Sunday, March 24, 2024

WEEKENDER: Word Salad, by Wiggia


One of the more noticeable and annoying traits of modern life is the mangling of words to suit the current theme/trend.

This started some time ago but has accelerated over the last couple of years. The most obvious in the last year has been the use of ‘optics’ rather than 'seen', it is almost as though 'seen' is old hat and no longer describes what is portrayed before one. It is used by all who wish to to appear relevant (?) in the woke world we live in; in fact optics is word from the scientific world meaning the study of light in various forms and has nothing to do with how badly Boris Johnson dresses!

The acceleration of verbiage has largely come about through the use of modern communications. A whole new language has developed as the use of abbreviations has usurped correct language, u instead of you as an example. It is a lazy short cut but is used by virtually all younger users of mobile phones, the hows and whys though obvious has a purpose, but that is not what I am illustrating here.

Two areas are the prime examples. One is thrown into relief by the madness to accommodate the trans lobby and advocates: an endless stream of meaningless phrases and invented words are bandied about as if anyone cares, pronouns are a prefix to be used when addressing people who are not sure who or what they are. Why this should be a concern for everyone else is a mystery but on and on they hammer away with their faux offence and slight expressions and replies when not addressed with the 'correct' prefix.

How many of the general public know what all these tags mean or are moved enough to actually use them, or care? I certainly don’t. Those who are showing signs of offence, though there is doubt as to how genuine it all is, inhabit the strange world of Tik Tok. All have virtually identical mannerisms, the same robotic voices and appearances that suggest they should get out more though I doubt few would ever appear in areas outside their own small world dressed and adorned as they are.

In many ways I doubt if their appearance and use of language has anything much to do with their actual perceived state, it is just another manifestation of the ‘look at me’ society that grows by the day.

The other group is the commentators, the interviewers and the interviewees. Here using a word such as 'optics' is not optional but a necessity to remain on cue. Luckily it is last year's word and dying a death, but other examples are the use of age definition phrases starting with Boomers, Generation X, Millenials, Generation Z, and Gen Alpha to come; not only do I never use the phrases but I have never heard in private conversation anyone using them either. It could of course be an age thing but more likely who can be bothered to remember different terms for words or phrases that are easy to define and still in use as well as being self explanatory.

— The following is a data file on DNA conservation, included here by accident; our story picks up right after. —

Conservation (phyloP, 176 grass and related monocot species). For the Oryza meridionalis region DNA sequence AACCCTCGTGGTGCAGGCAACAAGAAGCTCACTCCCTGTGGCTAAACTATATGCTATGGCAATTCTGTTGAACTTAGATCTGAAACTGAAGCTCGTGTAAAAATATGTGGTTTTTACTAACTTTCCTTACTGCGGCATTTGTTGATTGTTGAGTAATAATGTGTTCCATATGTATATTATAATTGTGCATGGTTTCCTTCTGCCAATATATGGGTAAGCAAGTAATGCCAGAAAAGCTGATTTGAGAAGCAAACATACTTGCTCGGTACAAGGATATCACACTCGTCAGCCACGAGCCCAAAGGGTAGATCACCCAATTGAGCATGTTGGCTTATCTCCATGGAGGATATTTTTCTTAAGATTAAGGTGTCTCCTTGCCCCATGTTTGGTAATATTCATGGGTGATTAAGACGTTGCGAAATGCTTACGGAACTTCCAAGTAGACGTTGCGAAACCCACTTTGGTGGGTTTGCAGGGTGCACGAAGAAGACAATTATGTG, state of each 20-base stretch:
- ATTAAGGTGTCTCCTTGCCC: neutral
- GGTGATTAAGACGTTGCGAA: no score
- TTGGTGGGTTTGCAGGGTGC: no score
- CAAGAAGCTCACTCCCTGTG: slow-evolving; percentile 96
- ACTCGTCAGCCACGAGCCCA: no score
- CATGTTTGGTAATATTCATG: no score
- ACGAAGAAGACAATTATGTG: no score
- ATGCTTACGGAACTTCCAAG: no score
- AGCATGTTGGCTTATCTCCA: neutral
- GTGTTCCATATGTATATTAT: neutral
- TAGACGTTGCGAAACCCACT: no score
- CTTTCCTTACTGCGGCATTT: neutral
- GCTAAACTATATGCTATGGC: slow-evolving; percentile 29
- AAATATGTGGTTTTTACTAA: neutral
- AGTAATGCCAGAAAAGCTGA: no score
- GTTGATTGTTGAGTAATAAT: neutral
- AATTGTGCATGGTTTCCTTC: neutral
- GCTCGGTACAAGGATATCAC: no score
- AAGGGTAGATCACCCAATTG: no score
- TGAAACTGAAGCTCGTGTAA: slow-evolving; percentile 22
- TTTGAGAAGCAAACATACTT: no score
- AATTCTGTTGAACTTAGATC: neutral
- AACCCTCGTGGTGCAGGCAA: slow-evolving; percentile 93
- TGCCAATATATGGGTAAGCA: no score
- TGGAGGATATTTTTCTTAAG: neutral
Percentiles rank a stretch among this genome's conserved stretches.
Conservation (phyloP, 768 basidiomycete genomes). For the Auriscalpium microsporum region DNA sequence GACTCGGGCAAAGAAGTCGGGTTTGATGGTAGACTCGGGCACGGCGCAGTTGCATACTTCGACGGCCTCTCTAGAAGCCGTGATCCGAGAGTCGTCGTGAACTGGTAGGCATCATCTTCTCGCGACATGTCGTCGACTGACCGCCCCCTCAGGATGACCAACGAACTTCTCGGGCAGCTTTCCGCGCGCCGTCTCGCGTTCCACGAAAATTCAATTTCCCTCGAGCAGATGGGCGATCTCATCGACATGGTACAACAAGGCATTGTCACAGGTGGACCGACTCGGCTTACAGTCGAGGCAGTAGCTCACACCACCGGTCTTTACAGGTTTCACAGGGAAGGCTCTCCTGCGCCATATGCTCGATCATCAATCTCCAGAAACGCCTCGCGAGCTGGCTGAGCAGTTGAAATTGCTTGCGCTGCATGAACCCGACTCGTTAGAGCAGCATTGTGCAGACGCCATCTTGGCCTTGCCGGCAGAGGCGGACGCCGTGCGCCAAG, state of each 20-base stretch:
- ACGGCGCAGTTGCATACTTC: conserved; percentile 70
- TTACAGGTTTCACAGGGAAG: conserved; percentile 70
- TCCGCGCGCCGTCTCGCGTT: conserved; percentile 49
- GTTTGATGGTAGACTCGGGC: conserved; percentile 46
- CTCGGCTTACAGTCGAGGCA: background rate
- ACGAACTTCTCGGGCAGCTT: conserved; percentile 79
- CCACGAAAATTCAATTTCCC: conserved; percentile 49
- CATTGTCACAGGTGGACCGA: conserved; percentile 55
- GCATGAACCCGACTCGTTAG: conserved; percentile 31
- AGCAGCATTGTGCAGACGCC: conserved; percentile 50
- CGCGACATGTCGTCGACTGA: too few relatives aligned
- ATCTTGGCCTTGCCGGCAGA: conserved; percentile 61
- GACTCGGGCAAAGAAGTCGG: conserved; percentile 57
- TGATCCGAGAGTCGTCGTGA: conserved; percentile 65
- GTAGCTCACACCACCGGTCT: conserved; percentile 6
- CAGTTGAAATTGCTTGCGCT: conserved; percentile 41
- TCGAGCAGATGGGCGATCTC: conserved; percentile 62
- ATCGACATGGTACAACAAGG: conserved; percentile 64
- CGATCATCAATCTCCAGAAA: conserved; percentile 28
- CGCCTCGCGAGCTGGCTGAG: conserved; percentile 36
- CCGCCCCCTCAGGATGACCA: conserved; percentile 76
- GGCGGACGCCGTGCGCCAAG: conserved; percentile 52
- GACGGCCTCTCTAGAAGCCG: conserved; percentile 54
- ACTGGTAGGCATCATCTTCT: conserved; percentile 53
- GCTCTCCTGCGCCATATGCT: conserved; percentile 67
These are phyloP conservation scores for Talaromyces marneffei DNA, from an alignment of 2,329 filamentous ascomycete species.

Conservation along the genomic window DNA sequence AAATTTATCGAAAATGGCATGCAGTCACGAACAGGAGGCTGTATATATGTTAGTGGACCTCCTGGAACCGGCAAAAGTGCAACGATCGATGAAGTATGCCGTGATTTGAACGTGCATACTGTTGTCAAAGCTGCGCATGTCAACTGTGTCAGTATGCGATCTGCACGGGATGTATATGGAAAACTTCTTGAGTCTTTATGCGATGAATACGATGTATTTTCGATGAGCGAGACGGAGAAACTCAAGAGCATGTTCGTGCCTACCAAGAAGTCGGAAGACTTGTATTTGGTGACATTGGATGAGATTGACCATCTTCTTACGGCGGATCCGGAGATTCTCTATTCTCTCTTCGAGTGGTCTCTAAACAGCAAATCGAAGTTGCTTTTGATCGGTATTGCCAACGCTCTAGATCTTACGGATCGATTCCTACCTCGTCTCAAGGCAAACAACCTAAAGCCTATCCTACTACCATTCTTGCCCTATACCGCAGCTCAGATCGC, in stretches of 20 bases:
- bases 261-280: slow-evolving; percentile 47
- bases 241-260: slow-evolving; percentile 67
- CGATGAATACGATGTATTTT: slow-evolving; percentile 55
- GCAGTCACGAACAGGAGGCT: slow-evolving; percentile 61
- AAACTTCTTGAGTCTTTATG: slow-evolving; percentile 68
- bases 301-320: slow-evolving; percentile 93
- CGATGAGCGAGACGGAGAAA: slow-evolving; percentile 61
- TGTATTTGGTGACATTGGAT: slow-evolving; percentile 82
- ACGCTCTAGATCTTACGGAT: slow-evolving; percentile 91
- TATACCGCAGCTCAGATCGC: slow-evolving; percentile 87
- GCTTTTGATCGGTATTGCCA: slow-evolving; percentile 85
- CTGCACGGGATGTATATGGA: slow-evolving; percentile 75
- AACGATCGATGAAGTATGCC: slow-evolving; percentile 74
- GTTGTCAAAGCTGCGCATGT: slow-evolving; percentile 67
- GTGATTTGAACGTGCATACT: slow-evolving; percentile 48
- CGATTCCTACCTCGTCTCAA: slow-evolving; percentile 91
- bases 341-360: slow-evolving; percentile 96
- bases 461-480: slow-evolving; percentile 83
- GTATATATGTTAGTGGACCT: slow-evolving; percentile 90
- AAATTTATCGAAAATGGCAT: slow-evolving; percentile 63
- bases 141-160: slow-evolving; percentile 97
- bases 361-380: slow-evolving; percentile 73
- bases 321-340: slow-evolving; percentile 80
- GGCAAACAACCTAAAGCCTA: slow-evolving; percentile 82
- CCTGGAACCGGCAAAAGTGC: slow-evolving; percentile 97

An example of an older version of this word salad is cockney rhyming slang, if you believe the middle educated! Classes who seem to revert to forms of this slang every few years to show how conversant with the peasants they are but nothing could be further from the truth.

I was raised and lived in the east end of London until I married and moved away. Whilst not exactly within the sound of Bow Bells I did spend a lot of time in my ill begotten youth in the area. During all those years I only met two people who would occasionally resort to using the rhyming slang, despite those who believe that all cockneys went round saying ‘where’s the struggle and strife’ (though I do admit to using the phrase ‘I am going for a tonsorial’ on occasions) but much that is written today is just made up slang to give the impression it is still in use; it isn’t, and like so much of today's word salad it will be confined to that historic lexicon in the sky.

It would be disingenuous of me to suggest all new words should be confined to the dustbin of history, some will survive and will be added to the English language as they always have been; but how many in reality other than these few will still be in use in future times. Others stem from abbreviations; one in particular is used almost exclusively in a sporting context: 'GOAT' (greatest of all time.) I believe it first came to prominence when used to describe Valentino Rossi the nine times world champion grand prix motorcyclist; I could be wrong but it has since been overused as all these phrases are.

Anyway must go my neighbour has just come round with his ‘dustbin lids’.



Sackerson said...

I thought GOAT was Blairite for Government Of All (the) Talents.

'Eastenders' is now recorded in Hertfordshire. To live in the real East End now you need a million quid for the house, swelp me.

Scrobs. said...